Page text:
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City Council considers bowhunting restrictions

The City of New Richmond created the above color-coded map to help illustrate where bowhunting may take place in city limits without property owners getting permission from neighbors. The colors show areas in the city limits that have weapons restrictions, areas within 100 yards of a building, and unrestricted areas. (City of New Richmond image)

The New Richmond City Council again took up the issue of bowhunting within city limits at a special work session meeting on Monday, April 28.

A new law, Wisconsin Act 71, went into effect statewide on Dec. 14, and it prohibits municipalities from banning hunting with a bow and arrow or crossbow within the community.

The city first discussed the issue in February during a public hearing about the issue of feeding deer within the city limits.

Though bowhunting can’t be totally banned in New Richmond, the city can enact ordinances to prohibit hunting on city-owned property and within 100 yards of a building on another person’s property.

At Monday’s meeting, Community Development Director Beth Thompson presented a color-coded map to the council showing areas with weapons restrictions (such as schools and parks), areas within 100 yards of a building and areas where no restrictions would apply. Those areas were marked in green on the map.

“We have some green unrestricted areas, and I think that’s what’s going to concern the City Council is those areas,” Thompson said. “They are in the city limits. It’s more out in the ag area that we have. Anyone who is going to be doing bowhunting in this area would have to get permission from that property owner. So, what I think we’re looking at is this downtown area and main areas, which say it’s not going to happen.”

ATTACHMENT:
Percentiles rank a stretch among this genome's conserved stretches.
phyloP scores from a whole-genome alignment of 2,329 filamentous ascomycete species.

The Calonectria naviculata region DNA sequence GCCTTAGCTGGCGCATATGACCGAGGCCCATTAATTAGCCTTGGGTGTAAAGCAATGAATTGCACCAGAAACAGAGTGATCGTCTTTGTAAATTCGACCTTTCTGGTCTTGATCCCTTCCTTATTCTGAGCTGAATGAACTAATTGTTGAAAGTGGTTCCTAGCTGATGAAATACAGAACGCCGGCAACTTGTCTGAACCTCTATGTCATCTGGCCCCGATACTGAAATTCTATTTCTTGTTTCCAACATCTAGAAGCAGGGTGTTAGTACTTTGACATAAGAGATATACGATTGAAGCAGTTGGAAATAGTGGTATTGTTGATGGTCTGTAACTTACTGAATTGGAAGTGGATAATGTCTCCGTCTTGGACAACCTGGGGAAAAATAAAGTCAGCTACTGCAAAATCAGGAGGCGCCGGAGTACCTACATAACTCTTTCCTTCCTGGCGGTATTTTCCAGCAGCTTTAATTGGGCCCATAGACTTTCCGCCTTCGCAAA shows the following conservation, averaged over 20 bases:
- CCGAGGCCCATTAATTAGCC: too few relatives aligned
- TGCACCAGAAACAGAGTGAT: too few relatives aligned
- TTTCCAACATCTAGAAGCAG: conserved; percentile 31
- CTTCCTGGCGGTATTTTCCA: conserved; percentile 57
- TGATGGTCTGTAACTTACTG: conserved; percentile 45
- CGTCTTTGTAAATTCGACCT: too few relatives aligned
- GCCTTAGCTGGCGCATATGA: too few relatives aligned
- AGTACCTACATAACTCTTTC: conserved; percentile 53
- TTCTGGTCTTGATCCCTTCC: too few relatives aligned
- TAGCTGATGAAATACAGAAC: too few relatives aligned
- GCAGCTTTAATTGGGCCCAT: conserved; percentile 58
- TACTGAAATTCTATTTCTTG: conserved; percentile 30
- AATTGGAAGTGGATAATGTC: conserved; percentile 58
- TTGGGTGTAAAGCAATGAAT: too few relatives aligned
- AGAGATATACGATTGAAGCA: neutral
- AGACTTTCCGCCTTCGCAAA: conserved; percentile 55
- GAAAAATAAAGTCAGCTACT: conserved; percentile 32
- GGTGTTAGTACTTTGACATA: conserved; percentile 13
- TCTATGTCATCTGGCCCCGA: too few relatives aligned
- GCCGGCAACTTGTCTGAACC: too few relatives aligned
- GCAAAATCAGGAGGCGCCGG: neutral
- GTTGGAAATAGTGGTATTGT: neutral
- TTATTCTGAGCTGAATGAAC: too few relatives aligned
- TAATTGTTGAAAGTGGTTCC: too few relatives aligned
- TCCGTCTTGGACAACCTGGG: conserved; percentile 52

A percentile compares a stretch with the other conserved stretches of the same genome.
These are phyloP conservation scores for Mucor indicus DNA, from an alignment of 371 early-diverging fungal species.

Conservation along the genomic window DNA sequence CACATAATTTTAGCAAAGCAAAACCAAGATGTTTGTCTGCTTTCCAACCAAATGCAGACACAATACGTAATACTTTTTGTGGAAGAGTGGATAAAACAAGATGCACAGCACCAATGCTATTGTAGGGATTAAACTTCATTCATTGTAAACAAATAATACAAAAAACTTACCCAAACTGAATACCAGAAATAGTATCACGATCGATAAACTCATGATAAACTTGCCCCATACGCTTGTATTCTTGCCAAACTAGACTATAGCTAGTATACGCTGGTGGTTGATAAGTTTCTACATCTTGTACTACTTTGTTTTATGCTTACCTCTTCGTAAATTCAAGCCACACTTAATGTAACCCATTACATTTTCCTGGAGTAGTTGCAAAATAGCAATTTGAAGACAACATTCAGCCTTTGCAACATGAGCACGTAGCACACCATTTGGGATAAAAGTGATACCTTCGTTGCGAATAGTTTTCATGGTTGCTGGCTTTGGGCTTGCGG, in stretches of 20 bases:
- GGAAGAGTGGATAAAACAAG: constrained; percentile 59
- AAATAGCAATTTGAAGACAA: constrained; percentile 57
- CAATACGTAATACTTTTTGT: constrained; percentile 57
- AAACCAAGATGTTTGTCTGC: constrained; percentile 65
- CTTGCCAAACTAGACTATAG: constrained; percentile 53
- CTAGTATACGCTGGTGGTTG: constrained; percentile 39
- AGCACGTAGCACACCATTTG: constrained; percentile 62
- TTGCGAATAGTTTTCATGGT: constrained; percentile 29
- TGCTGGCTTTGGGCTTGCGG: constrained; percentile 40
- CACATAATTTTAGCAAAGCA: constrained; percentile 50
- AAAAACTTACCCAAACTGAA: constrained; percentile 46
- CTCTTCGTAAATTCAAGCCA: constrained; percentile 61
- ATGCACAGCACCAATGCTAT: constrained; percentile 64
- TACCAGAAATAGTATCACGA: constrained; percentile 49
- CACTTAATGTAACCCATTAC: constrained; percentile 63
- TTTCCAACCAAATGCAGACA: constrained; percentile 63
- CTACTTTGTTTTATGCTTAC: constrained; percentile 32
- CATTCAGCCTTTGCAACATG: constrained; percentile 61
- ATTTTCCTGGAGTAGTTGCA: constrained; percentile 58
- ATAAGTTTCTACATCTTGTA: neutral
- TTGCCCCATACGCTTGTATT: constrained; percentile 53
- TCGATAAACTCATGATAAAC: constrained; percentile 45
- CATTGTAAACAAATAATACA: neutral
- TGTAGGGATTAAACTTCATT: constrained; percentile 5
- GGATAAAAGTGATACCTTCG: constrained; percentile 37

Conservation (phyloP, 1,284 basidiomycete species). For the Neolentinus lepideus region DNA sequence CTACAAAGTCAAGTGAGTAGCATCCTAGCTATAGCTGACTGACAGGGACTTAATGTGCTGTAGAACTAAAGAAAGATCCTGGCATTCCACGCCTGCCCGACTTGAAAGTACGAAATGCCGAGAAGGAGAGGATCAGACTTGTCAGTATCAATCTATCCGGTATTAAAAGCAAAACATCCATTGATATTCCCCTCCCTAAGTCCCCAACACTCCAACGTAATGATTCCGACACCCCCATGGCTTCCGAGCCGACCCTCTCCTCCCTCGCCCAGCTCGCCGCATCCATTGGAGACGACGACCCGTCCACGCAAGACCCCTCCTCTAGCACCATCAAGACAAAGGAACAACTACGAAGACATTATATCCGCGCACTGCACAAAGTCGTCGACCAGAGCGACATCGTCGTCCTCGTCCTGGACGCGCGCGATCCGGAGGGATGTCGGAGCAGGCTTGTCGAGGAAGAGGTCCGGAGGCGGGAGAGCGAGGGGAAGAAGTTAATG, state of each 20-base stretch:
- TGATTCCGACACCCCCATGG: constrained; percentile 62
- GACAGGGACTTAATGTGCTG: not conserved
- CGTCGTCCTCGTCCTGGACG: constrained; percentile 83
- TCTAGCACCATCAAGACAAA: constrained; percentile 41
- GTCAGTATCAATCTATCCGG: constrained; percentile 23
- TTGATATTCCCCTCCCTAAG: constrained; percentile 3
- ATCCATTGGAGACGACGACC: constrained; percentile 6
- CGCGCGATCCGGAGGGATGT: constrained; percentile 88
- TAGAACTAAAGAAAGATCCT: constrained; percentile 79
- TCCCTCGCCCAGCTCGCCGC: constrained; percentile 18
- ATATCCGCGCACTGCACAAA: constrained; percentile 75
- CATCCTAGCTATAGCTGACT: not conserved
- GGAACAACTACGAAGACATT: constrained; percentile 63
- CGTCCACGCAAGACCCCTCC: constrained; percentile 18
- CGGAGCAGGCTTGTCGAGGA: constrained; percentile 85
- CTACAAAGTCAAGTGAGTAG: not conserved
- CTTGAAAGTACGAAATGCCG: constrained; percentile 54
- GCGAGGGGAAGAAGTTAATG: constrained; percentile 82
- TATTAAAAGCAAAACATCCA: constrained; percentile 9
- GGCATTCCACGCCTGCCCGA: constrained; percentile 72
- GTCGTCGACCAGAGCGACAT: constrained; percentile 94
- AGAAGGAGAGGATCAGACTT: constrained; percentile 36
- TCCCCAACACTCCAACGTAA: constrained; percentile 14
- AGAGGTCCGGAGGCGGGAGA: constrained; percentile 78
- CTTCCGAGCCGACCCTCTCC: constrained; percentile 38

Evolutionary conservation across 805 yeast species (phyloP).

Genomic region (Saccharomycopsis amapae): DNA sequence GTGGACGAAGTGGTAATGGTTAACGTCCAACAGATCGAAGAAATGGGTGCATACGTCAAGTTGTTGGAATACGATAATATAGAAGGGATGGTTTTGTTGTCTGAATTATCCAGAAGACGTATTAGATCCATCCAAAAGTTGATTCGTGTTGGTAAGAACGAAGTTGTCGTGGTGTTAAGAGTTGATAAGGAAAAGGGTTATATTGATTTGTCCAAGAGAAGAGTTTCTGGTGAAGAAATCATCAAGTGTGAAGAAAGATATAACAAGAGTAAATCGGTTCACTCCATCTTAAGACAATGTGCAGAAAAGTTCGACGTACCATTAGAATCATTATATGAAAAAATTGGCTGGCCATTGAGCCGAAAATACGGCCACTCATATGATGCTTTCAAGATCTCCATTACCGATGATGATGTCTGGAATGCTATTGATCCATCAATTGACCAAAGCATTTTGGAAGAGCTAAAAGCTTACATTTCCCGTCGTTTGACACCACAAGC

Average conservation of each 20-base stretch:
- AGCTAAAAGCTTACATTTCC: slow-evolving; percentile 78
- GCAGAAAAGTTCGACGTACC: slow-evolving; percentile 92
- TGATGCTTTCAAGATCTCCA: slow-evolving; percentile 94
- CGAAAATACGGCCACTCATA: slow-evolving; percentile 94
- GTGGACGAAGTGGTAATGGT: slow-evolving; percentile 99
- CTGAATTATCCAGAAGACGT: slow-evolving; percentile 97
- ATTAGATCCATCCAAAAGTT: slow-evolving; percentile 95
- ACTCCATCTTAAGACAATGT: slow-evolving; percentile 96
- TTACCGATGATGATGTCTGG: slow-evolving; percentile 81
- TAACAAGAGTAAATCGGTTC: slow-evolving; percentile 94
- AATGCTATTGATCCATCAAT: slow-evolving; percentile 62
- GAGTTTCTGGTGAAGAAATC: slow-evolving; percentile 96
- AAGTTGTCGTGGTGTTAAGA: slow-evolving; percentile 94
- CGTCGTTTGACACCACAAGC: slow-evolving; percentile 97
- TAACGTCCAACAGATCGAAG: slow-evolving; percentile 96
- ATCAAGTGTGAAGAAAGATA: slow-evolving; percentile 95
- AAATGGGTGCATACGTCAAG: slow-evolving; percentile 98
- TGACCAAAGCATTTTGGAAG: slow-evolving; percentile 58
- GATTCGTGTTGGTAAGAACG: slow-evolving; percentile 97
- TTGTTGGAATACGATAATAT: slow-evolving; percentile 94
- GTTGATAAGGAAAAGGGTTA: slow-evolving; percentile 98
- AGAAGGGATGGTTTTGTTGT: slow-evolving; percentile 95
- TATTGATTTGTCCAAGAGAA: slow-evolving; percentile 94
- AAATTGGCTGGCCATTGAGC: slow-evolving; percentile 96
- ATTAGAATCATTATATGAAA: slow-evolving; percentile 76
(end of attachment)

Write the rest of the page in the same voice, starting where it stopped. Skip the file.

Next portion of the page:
City Administrator Mike Darrow said having a map is helpful and he suggested sending it to the DNR for input.

Mayor Fred Horne pointed out that hunting could take place in areas within 100 yards of a building if hunters get permission from all property owners within the 100-yard radius of their hunting area. He also said hunting within city limits would cause unintended problems.

“Almost certainly we’ll have an instance when a deer gets shot legally and trots off to an area where they didn’t want it to be shot,” Horne said.

Council members also discussed adding an authorized restriction requiring hunters to shoot only toward the ground from an elevated position, such as from a tree stand.

Darrow anticipated that the issue would be brought back to the council again in June.

Micheal Foley
Micheal Foley worked at RiverTown Multimedia from July 2013 to June 2015 as editor at the New Richmond News. 
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